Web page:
This story originally appeared on CityLab and is part of the Climate Desk collaboration.
Northern England is set to get a whole lot greener. On Sunday, the UK government unveiled plans for a vast new forest spanning the country from coast to coast. Shadowing the path of the east-west M62 Highway, the new forest will create a broad green rib across England from Liverpool to the east coast city of Hull.
If fully realized along the lines announced this week, the forest will ultimately contain 50 million new trees, stretched in a dense 62,000-acre patchwork along a 120-mile strip. Not only will the forest repopulate one of the least wooded parts of the country with local, mainly broadleaf tree species, it will also provide a band of newly greened landscape to escape to from the many big cities located nearby.
The goal of a thick green ribbon is still a long way off, of course. So far, the government has pledged just an initial £5.7 million of the £500 million needed to fully realize the project. But what’s significant about the plan is that it amps up a transformation that is in fact already underway—it is actually the second major attempt in recent years to re-green the English landscape.
That first attempt lies roughly 100 miles south, in the English Midlands, where a vast new woodland stretching across a 200-mile strip is steadily reaching maturity. First planted 28 years ago, the National Forest, as it is called, is just beginning to mature and reveal how transformative such a rethink of the landscape can be. Like the new northern forest, it’s not just about providing a new carbon sink and leisure facility, but also about imagining what a landscape partly denuded by industrial exploitation and grazing can look like once these uses become obsolete.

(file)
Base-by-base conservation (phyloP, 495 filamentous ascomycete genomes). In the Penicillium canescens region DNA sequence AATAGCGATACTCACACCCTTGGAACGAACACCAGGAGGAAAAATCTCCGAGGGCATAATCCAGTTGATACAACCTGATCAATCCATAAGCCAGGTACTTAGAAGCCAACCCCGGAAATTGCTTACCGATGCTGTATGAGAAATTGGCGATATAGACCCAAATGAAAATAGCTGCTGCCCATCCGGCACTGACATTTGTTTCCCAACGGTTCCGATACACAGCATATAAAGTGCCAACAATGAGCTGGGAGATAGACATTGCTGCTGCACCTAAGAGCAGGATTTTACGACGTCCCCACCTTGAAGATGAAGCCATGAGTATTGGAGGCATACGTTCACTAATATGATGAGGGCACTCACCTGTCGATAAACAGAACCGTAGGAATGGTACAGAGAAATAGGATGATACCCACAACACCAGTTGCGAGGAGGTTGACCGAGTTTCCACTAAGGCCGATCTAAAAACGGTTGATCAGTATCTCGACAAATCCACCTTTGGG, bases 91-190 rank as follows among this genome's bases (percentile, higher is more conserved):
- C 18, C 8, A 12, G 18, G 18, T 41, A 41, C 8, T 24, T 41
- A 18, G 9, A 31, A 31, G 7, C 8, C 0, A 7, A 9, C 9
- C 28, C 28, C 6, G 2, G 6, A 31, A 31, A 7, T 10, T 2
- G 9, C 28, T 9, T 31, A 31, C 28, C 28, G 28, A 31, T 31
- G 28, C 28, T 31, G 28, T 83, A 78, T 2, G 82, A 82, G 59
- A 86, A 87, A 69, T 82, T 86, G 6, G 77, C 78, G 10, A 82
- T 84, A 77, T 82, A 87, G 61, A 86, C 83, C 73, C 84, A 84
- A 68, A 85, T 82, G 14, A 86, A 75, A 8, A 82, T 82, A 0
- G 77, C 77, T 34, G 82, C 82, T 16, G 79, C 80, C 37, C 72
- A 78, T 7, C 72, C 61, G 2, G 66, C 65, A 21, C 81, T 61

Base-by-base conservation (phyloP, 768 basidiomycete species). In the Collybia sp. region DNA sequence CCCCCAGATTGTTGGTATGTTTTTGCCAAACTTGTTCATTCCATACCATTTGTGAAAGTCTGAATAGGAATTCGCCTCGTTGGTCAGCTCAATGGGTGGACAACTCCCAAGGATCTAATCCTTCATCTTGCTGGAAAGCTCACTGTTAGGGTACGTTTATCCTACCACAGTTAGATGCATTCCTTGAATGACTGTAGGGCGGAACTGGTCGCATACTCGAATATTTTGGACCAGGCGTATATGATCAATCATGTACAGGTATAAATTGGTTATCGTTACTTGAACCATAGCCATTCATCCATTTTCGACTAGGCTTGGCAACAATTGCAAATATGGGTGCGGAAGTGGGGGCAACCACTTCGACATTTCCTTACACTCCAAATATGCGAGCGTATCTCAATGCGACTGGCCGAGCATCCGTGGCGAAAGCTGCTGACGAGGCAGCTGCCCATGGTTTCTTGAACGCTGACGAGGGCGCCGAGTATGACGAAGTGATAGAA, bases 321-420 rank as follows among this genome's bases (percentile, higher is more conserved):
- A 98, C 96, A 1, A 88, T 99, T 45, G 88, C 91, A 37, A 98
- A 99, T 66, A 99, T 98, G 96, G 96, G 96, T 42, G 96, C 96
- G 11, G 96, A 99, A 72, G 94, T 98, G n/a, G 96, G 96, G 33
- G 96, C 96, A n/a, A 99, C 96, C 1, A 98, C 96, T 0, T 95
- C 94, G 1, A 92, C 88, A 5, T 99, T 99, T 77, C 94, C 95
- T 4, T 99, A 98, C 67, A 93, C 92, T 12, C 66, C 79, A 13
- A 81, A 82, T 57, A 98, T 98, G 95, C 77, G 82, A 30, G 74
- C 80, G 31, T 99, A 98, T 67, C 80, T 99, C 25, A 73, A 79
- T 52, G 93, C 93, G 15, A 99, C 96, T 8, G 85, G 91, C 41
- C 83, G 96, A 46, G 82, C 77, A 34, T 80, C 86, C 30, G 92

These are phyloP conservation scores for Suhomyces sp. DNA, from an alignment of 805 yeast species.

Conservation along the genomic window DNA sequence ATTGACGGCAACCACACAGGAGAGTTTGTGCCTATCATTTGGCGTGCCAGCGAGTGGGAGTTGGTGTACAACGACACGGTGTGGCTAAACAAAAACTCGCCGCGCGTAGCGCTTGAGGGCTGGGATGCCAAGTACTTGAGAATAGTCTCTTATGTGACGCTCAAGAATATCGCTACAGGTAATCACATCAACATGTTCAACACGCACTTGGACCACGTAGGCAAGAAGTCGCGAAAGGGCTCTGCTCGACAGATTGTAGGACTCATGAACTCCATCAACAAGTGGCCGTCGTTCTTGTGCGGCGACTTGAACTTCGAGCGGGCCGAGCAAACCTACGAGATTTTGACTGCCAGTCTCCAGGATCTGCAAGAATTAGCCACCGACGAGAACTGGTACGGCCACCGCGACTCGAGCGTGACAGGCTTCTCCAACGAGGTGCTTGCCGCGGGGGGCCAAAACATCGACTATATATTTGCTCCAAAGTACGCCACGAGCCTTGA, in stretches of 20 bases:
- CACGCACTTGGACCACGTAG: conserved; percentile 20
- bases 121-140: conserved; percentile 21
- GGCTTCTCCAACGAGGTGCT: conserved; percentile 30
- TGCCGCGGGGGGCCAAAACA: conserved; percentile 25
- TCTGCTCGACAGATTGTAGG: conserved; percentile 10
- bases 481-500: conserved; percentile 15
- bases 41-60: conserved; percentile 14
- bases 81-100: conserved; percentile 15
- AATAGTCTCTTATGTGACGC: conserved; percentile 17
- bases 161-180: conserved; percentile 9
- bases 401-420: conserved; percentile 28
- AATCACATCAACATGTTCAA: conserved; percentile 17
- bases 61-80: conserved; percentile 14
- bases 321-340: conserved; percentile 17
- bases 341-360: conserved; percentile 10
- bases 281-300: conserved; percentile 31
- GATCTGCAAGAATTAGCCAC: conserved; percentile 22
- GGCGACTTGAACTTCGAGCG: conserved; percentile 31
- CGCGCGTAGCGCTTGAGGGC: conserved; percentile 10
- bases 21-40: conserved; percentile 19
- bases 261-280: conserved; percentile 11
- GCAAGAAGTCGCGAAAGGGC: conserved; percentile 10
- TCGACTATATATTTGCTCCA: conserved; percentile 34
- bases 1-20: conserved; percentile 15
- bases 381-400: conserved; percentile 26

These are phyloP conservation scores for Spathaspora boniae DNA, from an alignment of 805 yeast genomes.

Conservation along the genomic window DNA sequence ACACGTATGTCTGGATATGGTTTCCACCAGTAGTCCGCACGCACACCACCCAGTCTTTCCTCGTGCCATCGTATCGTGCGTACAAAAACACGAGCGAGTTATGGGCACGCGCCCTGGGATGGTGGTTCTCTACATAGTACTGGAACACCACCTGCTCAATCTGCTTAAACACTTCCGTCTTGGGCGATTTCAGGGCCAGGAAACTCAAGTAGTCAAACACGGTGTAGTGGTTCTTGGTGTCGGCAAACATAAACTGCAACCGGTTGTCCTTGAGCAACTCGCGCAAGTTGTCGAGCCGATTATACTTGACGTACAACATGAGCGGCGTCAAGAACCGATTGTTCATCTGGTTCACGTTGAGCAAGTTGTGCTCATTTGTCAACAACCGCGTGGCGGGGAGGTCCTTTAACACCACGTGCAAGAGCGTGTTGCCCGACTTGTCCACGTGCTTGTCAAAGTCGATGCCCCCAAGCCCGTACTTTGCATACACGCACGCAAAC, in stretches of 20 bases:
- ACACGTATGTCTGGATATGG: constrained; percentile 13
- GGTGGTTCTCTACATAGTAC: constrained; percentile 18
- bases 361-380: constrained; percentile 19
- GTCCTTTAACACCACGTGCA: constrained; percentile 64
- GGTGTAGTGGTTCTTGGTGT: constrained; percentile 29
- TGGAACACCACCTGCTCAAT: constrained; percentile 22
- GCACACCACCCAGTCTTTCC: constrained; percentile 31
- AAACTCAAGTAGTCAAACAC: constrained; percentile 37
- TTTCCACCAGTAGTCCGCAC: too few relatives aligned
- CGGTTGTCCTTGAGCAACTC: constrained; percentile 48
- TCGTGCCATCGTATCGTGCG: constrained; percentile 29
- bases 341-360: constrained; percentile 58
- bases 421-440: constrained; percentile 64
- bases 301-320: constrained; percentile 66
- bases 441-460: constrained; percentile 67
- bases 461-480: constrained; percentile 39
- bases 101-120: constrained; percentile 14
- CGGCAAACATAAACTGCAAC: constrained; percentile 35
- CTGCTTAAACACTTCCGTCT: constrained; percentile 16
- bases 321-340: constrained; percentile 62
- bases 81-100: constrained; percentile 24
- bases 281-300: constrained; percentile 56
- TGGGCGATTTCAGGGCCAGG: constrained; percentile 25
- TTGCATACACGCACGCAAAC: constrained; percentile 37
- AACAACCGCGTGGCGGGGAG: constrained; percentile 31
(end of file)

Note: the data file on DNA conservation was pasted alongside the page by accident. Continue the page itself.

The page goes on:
This sounds wonderful—but first, a reality check. If Britain is planning new forests, it’s because the island badly needs them. Overall, the UK’s landscape contains one of Europe’s lowest proportions of woodland: just 13 percent. No one expects a populous, heavily developed country like the UK to reach the levels of, say Finland, which, at over 73 percent woodland, is Europe’s leafiest country by far. The UK trails far behind its more comparable neighbors Belgium (22.6 percent woodland) and France (31 percent), making it look decidedly bare and patchy by comparison.
This is especially true in England, which is just 10 percent woodland, compared to 15 percent in Wales and 18 percent in Scotland; in both countries, forestry has replaced pastoral farming in some areas. Even this small proportion is under attack, as ancient woodlands across the country face destruction. Current threats are numerous, including the endangering of 35 ancient forest tracts destined to be damaged by the construction of England’s new high-speed rail link, because tunneling or diversion has been deemed too expensive and inconvenient. Already, some critics are protesting that the Northern Forest project is a fig leaf—albeit a vast one—intended to mask neglect and abuse of woodlands elsewhere. There may also be a degree of political machination going on (although when isn’t there?), with the British government seeking a high-profile project that can reassure people that leaving the EU will not mark an end to all green policies and state support.